Study finds ancient Han Chinese ancestors of the Hakka and Minnam peoples carried the ADLH2 genetic marker into Japan during the Yayoi period

A 2009 study found that the Japanese in Central Japan and Chiba share a genetic trait with the Han Chinese Hakka and Minnam populations (with origins in Central China) – high frequencies of their ALDH2*504Lys allele marker and concluded that migrants likely carried the gene marker from ancient populations in East China to Japan During the Yayoi period. The marker is associated with high incidence rates of oesophageal cancer. See excerpts from the study below:


 Figure 1. The geographic distribution of ALDH2*504Lys allele frequency. The grey scale refers to the interpolated allele frequency and correspondences are on the right, e.g. 0.12 means an allele frequency of 12% in the region. The open red triangles represent the locations of the population samples. The encircling black lines are the 0.12 and 0.24 frequency borders.

“In total, the map shows a pattern of a single center of expansion within East Asia. The highest frequencies appear in a restricted area in Southeast China, among the Han Chinese in south Fujian province and east Guangdong province (the Hakka and Minnam populations), decreasing gradually to the north and west. Hakka from Changting County in Fujian have the highest frequency, 40.9%. The Hakka population samples from Taiwan and Sichuan also exhibit high frequencies, indicating that Hakka have maintained a high frequency during their migrations. The allele frequencies in other Han Chinese populations range from 9% to 40%, exhibiting a cline clearly decreasing from southeast to northwest, except for two small peaks in Shanghai in East China and Shandong in Central China.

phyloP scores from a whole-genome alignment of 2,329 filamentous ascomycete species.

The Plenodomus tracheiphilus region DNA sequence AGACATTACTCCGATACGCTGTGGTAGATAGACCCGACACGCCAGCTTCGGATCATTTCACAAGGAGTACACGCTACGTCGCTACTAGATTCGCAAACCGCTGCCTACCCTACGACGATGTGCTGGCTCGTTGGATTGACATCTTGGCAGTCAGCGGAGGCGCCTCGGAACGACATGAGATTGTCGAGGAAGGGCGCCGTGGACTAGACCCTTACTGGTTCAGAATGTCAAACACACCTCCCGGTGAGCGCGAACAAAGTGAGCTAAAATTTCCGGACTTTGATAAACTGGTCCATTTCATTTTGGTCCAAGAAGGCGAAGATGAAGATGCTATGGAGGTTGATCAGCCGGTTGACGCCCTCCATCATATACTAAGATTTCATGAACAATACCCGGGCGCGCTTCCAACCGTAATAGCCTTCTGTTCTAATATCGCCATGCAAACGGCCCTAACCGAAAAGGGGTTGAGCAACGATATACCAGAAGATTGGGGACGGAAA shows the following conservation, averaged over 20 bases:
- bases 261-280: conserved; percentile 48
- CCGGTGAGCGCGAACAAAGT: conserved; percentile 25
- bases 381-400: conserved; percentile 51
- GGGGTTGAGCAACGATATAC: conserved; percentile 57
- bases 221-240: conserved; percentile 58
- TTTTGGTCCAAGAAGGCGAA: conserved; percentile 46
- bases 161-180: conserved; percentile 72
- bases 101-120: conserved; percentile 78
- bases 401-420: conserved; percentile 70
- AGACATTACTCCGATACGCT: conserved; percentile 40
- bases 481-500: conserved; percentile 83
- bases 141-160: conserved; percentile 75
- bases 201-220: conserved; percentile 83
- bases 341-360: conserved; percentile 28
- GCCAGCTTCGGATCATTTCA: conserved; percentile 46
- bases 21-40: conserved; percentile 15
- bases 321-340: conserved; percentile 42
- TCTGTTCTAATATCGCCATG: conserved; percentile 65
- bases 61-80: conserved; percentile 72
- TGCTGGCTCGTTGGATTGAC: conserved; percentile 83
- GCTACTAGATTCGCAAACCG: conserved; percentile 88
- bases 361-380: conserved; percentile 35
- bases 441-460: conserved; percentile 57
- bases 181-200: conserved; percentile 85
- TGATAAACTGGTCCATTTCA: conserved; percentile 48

Another high frequency area for the ALDH2*504Lys allele is Central Japan with 34.1% in Chiba. However, this high frequency area seems to be an extension from East China. The frequency decreases from around 30% in Honshu to around 10% in Ryukyu and Hokkaido, corresponding well to the migration history of modern Japanese (the descendants of Yayoi People, Hammer et al., 2006). Therefore, it is most probable that the ALDH2*504Lys allele in Japan was brought by the early Yayoi migrants from mainland East Asia.”

The researchers also “hypothesize that the oriental ALDH2*504Lys variant might have originated in the ancient Han Chinese population in Central China and spread to most areas of East Asia with the expansion of Han Chinese and their genetic influences on neighboring populations over the past few thousand years.”

Source of study: Hui Li, et al., Refined Geographic Distribution of the Oriental ALDH2*504Lys (nee 487Lys) Variant, Annals of Human Genetics, Volume 73, Issue 3, pages 335–345, May 2009 doi: 10.1111/j.1469-1809.2009.00517.x


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